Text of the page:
“It’s so hard to get timely sanitation services,” said Abebech Wolde, who lives near Piassa. “It’s frustrating. It definitely affects our quality of life.”
However, the delays are part of the rollout of a new system that will make garbage disposal more efficient, according to city officials. Instead of relying on garbage being transported from households and businesses, to dumpsters, and then to landfills, now compactor trucks will be deployed to collect garbage daily and take it straight to the landfill.
“It would be one thing if the garbage collectors came on time. But even when they come, they leave it on the street,” Abebech added.
In 2012, the Addis Abeba City Administration bought 19 compactors, each with a capacity of 100 cubic meters. 25 more were purchased in 2016, as well as 10 road sweeper machines, at a cost of 105 million Br. As part of the new plan, dumpsters in several districts have been removed entirely.
“It is a more efficient system,” said an official from the Addis Abeba city administration. “When the plan is fully rolled out, there will be faster service times and less backlog on collections.”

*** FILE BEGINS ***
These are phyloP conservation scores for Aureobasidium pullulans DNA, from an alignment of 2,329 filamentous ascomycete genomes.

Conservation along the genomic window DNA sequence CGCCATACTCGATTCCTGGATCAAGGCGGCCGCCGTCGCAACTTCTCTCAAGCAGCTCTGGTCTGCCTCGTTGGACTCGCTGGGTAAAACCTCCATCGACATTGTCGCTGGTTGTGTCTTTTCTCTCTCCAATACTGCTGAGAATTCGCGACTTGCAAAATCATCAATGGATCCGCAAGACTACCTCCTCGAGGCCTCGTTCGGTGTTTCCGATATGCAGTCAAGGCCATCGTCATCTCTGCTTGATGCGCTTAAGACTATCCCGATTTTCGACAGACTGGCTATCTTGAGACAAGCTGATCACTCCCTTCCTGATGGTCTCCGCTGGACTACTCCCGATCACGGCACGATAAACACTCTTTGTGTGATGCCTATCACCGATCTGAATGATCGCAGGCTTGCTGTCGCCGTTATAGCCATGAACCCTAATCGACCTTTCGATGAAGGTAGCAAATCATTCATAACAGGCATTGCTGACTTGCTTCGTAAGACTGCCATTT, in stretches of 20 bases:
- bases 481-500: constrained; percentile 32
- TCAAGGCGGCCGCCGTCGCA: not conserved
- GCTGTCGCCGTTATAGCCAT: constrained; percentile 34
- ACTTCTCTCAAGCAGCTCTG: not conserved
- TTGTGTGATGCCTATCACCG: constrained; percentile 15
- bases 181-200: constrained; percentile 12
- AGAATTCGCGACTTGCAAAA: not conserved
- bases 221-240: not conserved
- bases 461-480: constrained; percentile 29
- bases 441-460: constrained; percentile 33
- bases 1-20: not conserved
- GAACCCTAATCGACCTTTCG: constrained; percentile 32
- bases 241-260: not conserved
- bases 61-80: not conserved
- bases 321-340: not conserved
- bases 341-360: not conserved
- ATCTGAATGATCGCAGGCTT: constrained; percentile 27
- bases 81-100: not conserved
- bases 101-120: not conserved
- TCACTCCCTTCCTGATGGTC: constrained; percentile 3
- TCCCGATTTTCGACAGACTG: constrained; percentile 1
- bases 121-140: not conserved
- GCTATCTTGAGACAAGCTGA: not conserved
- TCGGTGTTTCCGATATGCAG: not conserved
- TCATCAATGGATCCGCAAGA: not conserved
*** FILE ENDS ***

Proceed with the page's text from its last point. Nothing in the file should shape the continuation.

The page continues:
When the trucks are being used, there is no longer any need to pile garbage up in dumpsters to await removal to landfills or processing plants, according to administration representatives.
Four of Addis Abeba’s districts have already begun using the program – Arada, Addis Ketema, Lideta and Qirqos.
However, it is not all good news for the city’s existing waste collection workers. The new vehicles are inconvenient and ineffective, according to some workers.
There are 610 collective unions currently registered as garbage collection services in Addis Abeba.